The first thing I notice about Nick Marinelli (pictured above) as I shake his hand are the grey strands of hair developing in the messy, curly mop on his head. They’re usually the beginning indicator of stress-induced exhaustion, like the physical transformation a U.S. president undergoes in his first term.
But for Marinelli, affectionately adorned with “the newbie” title, they betray the incredible amount of energy he displays. As the director of press and public relations for Maryland-based MAGFest, the Music and Gaming Festival, he runs me through how this celebration of gaming culture is counter to all my expectations.
Sponsored by VB
The fast-talking Marinelli enthusiastically shakes back, asking whether I’ve heard of MAGFest. I say no, which seems a little crazy in retrospect. MAGFest is now in its 11th year. I’ve lived in Maryland since 1999. How have I not heard of this before?
As we sit down together at Baltimore’s Gamescape, Marinelli asks the first question. “Would you like a Yuengling or a Natty Boh?” I take the Boh, of course, which is shorthand for National Bohemian, the beer of the city. This set the tone for our interview that afternoon, and offered a glimpse into what MAGFest is all about.
GamesBeat: What is MAGFest? I’ve lived in Maryland for 13 years, and I’ve somehow never heard of it. I imagine that most out-of-state readers will be scratching their heads.
Nick Marinelli: You know about Electronic Entertainment Expo. You know about Tokyo Game Summit. Consumer Electronics Show. They’re really cool events. You get to see all the newest stuff coming out. You get to see never before seen previews and that kind of thing. But they’re these giant media frenzies — just total press blitzes where you wait in line three hours to get 15 minutes to try out this new game. It’s crowded, it’s busy, and it’s just a marketing frenzy.
MAGFest was started in 2002 because there was no real large-scale event where instead of going and seeing whatever the latest thing was, people could just get together and play games with each other.
Forget all the new stuff that’s coming out. Think about what’s out now. Think what you enjoy. What you like playing. Maybe what just came out that’s starting to get popular. It’s for people to get together and just party, basically.
GamesBeat: That’s a refreshing change of pace as far as these things go. But how does music fit in?
Marinelli: At the same time [when MAGFest began], the video game music cover scene was really starting to pick up. And bands like the Minibosses, the NESkimos, [and] The OneUps were starting to get popular. And although they would play one-off shows, there was no place to come and see a bunch of video game cover bands.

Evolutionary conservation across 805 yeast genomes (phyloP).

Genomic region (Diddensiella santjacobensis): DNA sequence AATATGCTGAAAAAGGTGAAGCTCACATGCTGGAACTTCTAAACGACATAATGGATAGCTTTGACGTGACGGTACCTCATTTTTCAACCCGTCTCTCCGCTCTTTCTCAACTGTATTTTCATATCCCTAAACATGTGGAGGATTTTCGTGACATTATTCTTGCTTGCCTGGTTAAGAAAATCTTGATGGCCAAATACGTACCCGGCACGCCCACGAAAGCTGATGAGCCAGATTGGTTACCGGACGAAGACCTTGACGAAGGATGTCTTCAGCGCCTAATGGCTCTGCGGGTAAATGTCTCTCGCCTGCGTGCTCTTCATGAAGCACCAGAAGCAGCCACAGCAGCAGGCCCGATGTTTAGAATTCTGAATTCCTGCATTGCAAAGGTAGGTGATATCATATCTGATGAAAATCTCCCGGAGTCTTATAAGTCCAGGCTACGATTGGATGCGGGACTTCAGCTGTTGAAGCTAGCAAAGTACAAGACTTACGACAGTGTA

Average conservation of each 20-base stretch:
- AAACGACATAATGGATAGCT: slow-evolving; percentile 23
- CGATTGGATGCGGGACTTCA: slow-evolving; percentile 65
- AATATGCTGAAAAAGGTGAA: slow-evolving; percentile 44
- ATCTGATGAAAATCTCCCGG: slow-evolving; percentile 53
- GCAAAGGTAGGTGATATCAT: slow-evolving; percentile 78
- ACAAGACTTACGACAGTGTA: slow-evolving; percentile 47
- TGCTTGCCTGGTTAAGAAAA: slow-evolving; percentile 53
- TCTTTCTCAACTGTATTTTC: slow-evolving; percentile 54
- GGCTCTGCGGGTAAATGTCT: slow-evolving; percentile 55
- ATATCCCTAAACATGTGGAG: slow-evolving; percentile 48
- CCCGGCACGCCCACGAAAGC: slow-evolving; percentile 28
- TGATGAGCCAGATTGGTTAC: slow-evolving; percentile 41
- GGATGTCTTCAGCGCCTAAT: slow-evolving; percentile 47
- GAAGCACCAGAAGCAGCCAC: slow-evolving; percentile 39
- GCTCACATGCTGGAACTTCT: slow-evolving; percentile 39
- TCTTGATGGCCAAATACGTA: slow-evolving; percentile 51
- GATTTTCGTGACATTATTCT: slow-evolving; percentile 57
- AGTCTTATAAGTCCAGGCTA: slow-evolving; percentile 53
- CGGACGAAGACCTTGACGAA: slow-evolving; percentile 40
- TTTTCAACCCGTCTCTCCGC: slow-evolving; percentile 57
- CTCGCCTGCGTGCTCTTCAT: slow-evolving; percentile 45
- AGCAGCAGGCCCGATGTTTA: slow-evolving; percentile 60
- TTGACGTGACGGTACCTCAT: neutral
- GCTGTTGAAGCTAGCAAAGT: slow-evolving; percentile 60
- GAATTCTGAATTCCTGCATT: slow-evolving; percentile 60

Joe Yamine actually started the first one, and he wanted people to just come together, play games, and rock out to some great video game cover bands and drink heavily. After the first one, he — I think he just wanted to see if he could do it — he didn’t really want to do it anymore.
Brendan Becker, who loved it, didn’t want to see it go away. So he bought it from [Yamine]. And then he kind of built up an army over the next eight or so years to bring MAGFest from 250 up to 3,000 [attendees] at MAGFest 9. We sold out MAGFest 9. It was 6,000 the following year when we moved venues.
We grow slowly but somewhat predictably thanks to the fact that we’re not banking on having a big-name exhibitor to come and show something that nobody’s seen before. People come because they have friends there [and] they want to bring more friends there. They want to party, play games, and rock for the weekend with their friends, and they want to meet more friends. It’s not about seeing something no one’s ever seen more; it’s about getting together and celebrating what you love.
GamesBeat: What kind of stuff do you normally have on display since MAGFest is a celebration of existing culture?
Marinelli: When it comes to gaming, we try to run the gamut of every type of typical gaming: For consoles, we try to get from the Atari all the way up to the PlayStation 3.
Marinelli: We’re not necessarily a for-children event, but we have something that people of all ages can enjoy. ‘Cause people — kids like their Naruto these days, so they can play that, but we also have the ColecoVision if anyone wants to play that.
Brendan [Becker] actually tries to do a museum every year because he has a bunch of weird, esoteric systems that no one’s ever seen before — maybe you’ve heard of but never seen, like the CD-i or the 3DO or things like that. Japanese stuff like the MSX or the X68000. So, for consoles, we basically have more or less every console you could imagine — at least domestically.
We have a network of arcade [cabinet] collectors who bring their collections. Just like how people bring their friends together to help MAGFest grow, arcade collectors tell other arcade collectors just how great MAGFest is.
We help them rent a truck, and they just build it [and] bring it in. We had 150 arcade machines last year all on free play. That X-Men machine there is ours [editor’s note: Marinelli points to a bulky X-Men: The Arcade Game cabinet sitting to our right, which features dual screens and has support for six simultaneous players. Pictured above]; we have another guy who has another six-player X-Men machine. That’s actually become a meme within MAGFest — “The Colossus.”
We have a PC area, a bring-your-own-computer land. We have tabletop games, which includes board games, card games, pen-and-paper role-playing games, [and] collectible card games.